#86 One Flew Over The Cuckoo’s Nest
(1975, Milos Forman)
“If that’s what being crazy is, then I’m senseless, out of it, gone-down-the-road, wacko”
Remember that I’ve said in the past that Jack Nicholson is fantastic at looking insane? It’s what made him great as the Joker in Batman, and it’s what gave the game away in The Shining before the hotel got to him. Well, this was the first movie to really show how well-suited to being crazy he is.
Set in a mental institution, Nicholson plays R.P. McMurphy, a rebel who’s been sent to be evaluated due to his assault records and suspected statutory rape charge. During his time in the institution, he begins to question the totalitarian attitude of Head Nurse Mildred Ratched (Louise Fletcher) and begins to fight back, not just for himself, but for the sanity of the inmates he befriends.
The key thing that makes One Flew Over The Cuckoo’s Nest so brilliant is that no one here is entirely decent. Our protagonist is a criminal who likes to fight people who annoy him, and is proud of his arrest record, and yet Nicholson plays him so well, it’s hard not to root for the guy. Particularly when he shows a desire to get the inmates some of his own unique therapy – attempting to give them a chance to watch the World Series, or breaking them out for a day on a fishing boat. It’s a step up from the official therapy, and we see it has a positive effect on everyone.
Speaking of the officials, the authority figure here is a stern, uncaring woman played with such coldness by Fletcher that you just end up hating her. This is not a criticism. We’re supposed to hate her, since she’s a person in a position to help people, but she has no compassion. Her desire to conduct therapy as clinical, almost business-like meetings is actually quite creepy, and her passive-aggressiveness is chilling, particularly her attempts to control stuttering patient Billy (Brad Dourif) with threats of talking to his mother.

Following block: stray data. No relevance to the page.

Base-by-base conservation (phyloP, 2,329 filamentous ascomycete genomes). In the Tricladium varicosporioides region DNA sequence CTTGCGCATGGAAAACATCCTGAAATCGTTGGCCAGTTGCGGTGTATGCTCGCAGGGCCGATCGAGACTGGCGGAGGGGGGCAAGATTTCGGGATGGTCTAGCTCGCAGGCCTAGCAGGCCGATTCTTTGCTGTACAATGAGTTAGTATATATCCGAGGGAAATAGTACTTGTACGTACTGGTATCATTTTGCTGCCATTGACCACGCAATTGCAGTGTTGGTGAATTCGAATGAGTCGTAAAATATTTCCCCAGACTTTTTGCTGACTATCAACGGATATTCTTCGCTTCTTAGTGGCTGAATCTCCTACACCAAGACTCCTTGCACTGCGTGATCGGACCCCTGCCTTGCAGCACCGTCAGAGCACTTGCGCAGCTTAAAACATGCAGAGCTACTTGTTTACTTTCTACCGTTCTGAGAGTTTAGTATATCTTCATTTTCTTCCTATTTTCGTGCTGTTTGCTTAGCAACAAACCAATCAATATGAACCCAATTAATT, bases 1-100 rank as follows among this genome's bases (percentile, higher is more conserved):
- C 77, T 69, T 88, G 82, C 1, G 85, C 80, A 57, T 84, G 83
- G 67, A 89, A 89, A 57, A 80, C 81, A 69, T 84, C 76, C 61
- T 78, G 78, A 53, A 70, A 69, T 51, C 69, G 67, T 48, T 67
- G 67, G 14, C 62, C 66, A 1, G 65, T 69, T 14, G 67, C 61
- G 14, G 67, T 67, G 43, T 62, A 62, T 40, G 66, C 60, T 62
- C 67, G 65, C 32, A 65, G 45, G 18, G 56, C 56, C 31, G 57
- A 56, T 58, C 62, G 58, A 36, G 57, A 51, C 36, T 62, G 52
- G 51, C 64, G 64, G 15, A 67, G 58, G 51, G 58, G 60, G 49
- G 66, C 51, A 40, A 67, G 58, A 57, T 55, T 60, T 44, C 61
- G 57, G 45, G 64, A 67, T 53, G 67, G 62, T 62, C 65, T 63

The choice of setting the movie largely within a single room, and a room that’s bland and featureless at that, means the movie hinges entirely on the performances, and there isn’t a single bad performance here. Nicholson is unpredictable but likeable and Fletcher is genuinely menacing, but there are also great performances from Sydney Lassick, Brad Dourif, a barely-recognisable Danny DeVito and Christopher Lloyd in his first major movie role.
Cuckoo’s Nest is not a happy film though. It builds up the idea that Nurse Ratched could potentially be brought down a peg or two so much we expect it to happen, but the ending has other ideas for us. Some inmates end up dying as a result, and usually after moments of defiance, highlighting how impossible it is to break out of her grip.
It’s made even sadder because it’s easy to see how better the patients could be treated. No one is particularly dangerous (expect perhaps McMurphy) and a softer approach to therapy could potentially work on them. Ratched’s control of Billy through his fear of his mother is a key example; instead of trying to work on dealing with that fear, she tortures him with it, threatening to speak to her whenever he says something she disagrees with.
It also raises issues of what it really means to be crazy, particularly as some of the patients come across as harmless, just a little quirky and unlike how society suggests they should be. Cheswick is an amicable man, his only problem being occasional childish tantrums, and Harding’s only issue seems to be his repressed homosexuality, and the idea of committing someone because of that these days sounds absurd. Are the patients really crazy in all this, or is it the likes of Nurse Ratched – the kind of people who want to control those who are different?
One Flew Over The Cuckoo’s Nest is a brilliant criticism of mental health practices of decades-past, and a harrowing but immensely watchable humanistic drama. Just don’t expect things to turn out well.
Starring Jack Nicholson, Louise Fletcher, William Redfield, Brad Dourif, Sydney Lassick, Will Sampson, Danny DeVito & Christopher Lloyd
Written by Ken Kesey (novel), Lawrence Hauben & Bo Goldman
Produced by Saul Zaentz & Michael Douglas
Music score by Jack Nitzsche
Cinematography by Haskell Wexler
Edited by Richard Chew, Sheldon Kahn & Lynzee Klingman
Favourite Scene: The morning after McMurphy manages to sneak a party into the institution. The defiance from the patients is spectacular, particularly from Billy.
Scene That Bugged Me: I did question exactly how McMurphy climbed the fence. He climbs through the barbed wire without a scratch, and none of the orderlies seem to be paying any attention to him.
Watch it if: You want to see one of Jack Nicholson’s finest performances
Avoid it if: You have too much sympathy for Nurse Ratched